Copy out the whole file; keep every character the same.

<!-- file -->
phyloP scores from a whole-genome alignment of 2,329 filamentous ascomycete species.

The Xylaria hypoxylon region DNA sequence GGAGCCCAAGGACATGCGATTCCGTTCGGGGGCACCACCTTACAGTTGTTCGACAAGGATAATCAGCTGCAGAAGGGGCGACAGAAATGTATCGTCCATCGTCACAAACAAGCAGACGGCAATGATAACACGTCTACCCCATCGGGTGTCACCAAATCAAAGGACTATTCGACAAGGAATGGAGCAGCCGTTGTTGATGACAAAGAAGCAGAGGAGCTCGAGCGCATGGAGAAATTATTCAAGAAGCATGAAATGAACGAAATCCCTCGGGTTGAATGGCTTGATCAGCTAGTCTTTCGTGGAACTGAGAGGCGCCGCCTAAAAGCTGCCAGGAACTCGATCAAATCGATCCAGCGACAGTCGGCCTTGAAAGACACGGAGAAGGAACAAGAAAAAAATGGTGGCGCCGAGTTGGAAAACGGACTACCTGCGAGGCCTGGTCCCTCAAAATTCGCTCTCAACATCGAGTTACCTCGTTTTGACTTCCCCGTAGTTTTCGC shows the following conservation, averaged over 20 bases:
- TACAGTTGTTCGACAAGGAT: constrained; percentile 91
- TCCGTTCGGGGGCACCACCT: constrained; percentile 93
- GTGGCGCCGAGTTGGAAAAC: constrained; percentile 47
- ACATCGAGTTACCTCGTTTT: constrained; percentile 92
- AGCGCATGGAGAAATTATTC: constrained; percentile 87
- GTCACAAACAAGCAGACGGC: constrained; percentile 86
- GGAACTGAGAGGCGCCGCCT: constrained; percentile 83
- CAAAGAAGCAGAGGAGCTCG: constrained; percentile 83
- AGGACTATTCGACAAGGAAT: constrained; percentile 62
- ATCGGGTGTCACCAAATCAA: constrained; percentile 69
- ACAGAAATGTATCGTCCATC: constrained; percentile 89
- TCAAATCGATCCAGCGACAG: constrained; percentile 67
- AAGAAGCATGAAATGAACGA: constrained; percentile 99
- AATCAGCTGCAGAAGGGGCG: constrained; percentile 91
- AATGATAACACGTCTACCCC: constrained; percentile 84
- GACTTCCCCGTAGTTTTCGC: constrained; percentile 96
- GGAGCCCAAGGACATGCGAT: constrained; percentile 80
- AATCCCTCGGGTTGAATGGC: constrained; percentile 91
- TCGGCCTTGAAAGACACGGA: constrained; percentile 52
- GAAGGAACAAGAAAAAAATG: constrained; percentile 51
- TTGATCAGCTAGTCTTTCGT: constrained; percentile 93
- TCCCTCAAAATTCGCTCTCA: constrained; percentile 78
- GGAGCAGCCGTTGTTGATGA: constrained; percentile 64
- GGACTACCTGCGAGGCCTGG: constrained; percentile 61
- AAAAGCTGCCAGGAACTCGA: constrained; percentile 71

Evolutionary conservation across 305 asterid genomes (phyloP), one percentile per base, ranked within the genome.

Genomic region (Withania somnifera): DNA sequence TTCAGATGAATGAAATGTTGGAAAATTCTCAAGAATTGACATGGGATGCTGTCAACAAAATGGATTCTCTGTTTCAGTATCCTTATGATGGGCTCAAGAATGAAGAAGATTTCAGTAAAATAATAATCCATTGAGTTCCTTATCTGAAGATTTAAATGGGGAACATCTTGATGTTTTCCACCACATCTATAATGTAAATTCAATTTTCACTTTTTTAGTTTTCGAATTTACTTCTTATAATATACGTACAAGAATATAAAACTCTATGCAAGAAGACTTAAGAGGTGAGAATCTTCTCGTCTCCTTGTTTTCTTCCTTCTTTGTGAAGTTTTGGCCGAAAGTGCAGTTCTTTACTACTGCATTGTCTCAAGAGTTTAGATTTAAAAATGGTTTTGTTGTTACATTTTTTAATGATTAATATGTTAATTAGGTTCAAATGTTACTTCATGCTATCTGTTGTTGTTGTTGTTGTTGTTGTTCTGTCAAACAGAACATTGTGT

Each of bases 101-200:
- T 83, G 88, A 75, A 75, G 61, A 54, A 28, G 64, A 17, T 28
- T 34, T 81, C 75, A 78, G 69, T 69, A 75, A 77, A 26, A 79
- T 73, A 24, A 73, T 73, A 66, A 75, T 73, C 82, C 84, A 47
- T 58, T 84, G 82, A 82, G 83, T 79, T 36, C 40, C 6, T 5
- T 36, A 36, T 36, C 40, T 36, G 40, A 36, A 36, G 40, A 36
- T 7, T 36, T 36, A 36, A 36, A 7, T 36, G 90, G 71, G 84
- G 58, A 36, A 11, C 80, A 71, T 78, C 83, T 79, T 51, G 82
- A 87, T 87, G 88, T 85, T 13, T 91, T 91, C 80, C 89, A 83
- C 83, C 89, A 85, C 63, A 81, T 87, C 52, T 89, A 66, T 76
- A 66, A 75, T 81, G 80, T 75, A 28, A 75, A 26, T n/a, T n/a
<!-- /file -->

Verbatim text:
phyloP scores from a whole-genome alignment of 2,329 filamentous ascomycete species.

The Xylaria hypoxylon region DNA sequence GGAGCCCAAGGACATGCGATTCCGTTCGGGGGCACCACCTTACAGTTGTTCGACAAGGATAATCAGCTGCAGAAGGGGCGACAGAAATGTATCGTCCATCGTCACAAACAAGCAGACGGCAATGATAACACGTCTACCCCATCGGGTGTCACCAAATCAAAGGACTATTCGACAAGGAATGGAGCAGCCGTTGTTGATGACAAAGAAGCAGAGGAGCTCGAGCGCATGGAGAAATTATTCAAGAAGCATGAAATGAACGAAATCCCTCGGGTTGAATGGCTTGATCAGCTAGTCTTTCGTGGAACTGAGAGGCGCCGCCTAAAAGCTGCCAGGAACTCGATCAAATCGATCCAGCGACAGTCGGCCTTGAAAGACACGGAGAAGGAACAAGAAAAAAATGGTGGCGCCGAGTTGGAAAACGGACTACCTGCGAGGCCTGGTCCCTCAAAATTCGCTCTCAACATCGAGTTACCTCGTTTTGACTTCCCCGTAGTTTTCGC shows the following conservation, averaged over 20 bases:
- TACAGTTGTTCGACAAGGAT: constrained; percentile 91
- TCCGTTCGGGGGCACCACCT: constrained; percentile 93
- GTGGCGCCGAGTTGGAAAAC: constrained; percentile 47
- ACATCGAGTTACCTCGTTTT: constrained; percentile 92
- AGCGCATGGAGAAATTATTC: constrained; percentile 87
- GTCACAAACAAGCAGACGGC: constrained; percentile 86
- GGAACTGAGAGGCGCCGCCT: constrained; percentile 83
- CAAAGAAGCAGAGGAGCTCG: constrained; percentile 83
- AGGACTATTCGACAAGGAAT: constrained; percentile 62
- ATCGGGTGTCACCAAATCAA: constrained; percentile 69
- ACAGAAATGTATCGTCCATC: constrained; percentile 89
- TCAAATCGATCCAGCGACAG: constrained; percentile 67
- AAGAAGCATGAAATGAACGA: constrained; percentile 99
- AATCAGCTGCAGAAGGGGCG: constrained; percentile 91
- AATGATAACACGTCTACCCC: constrained; percentile 84
- GACTTCCCCGTAGTTTTCGC: constrained; percentile 96
- GGAGCCCAAGGACATGCGAT: constrained; percentile 80
- AATCCCTCGGGTTGAATGGC: constrained; percentile 91
- TCGGCCTTGAAAGACACGGA: constrained; percentile 52
- GAAGGAACAAGAAAAAAATG: constrained; percentile 51
- TTGATCAGCTAGTCTTTCGT: constrained; percentile 93
- TCCCTCAAAATTCGCTCTCA: constrained; percentile 78
- GGAGCAGCCGTTGTTGATGA: constrained; percentile 64
- GGACTACCTGCGAGGCCTGG: constrained; percentile 61
- AAAAGCTGCCAGGAACTCGA: constrained; percentile 71

Evolutionary conservation across 305 asterid genomes (phyloP), one percentile per base, ranked within the genome.

Genomic region (Withania somnifera): DNA sequence TTCAGATGAATGAAATGTTGGAAAATTCTCAAGAATTGACATGGGATGCTGTCAACAAAATGGATTCTCTGTTTCAGTATCCTTATGATGGGCTCAAGAATGAAGAAGATTTCAGTAAAATAATAATCCATTGAGTTCCTTATCTGAAGATTTAAATGGGGAACATCTTGATGTTTTCCACCACATCTATAATGTAAATTCAATTTTCACTTTTTTAGTTTTCGAATTTACTTCTTATAATATACGTACAAGAATATAAAACTCTATGCAAGAAGACTTAAGAGGTGAGAATCTTCTCGTCTCCTTGTTTTCTTCCTTCTTTGTGAAGTTTTGGCCGAAAGTGCAGTTCTTTACTACTGCATTGTCTCAAGAGTTTAGATTTAAAAATGGTTTTGTTGTTACATTTTTTAATGATTAATATGTTAATTAGGTTCAAATGTTACTTCATGCTATCTGTTGTTGTTGTTGTTGTTGTTGTTCTGTCAAACAGAACATTGTGT

Each of bases 101-200:
- T 83, G 88, A 75, A 75, G 61, A 54, A 28, G 64, A 17, T 28
- T 34, T 81, C 75, A 78, G 69, T 69, A 75, A 77, A 26, A 79
- T 73, A 24, A 73, T 73, A 66, A 75, T 73, C 82, C 84, A 47
- T 58, T 84, G 82, A 82, G 83, T 79, T 36, C 40, C 6, T 5
- T 36, A 36, T 36, C 40, T 36, G 40, A 36, A 36, G 40, A 36
- T 7, T 36, T 36, A 36, A 36, A 7, T 36, G 90, G 71, G 84
- G 58, A 36, A 11, C 80, A 71, T 78, C 83, T 79, T 51, G 82
- A 87, T 87, G 88, T 85, T 13, T 91, T 91, C 80, C 89, A 83
- C 83, C 89, A 85, C 63, A 81, T 87, C 52, T 89, A 66, T 76
- A 66, A 75, T 81, G 80, T 75, A 28, A 75, A 26, T n/a, T n/a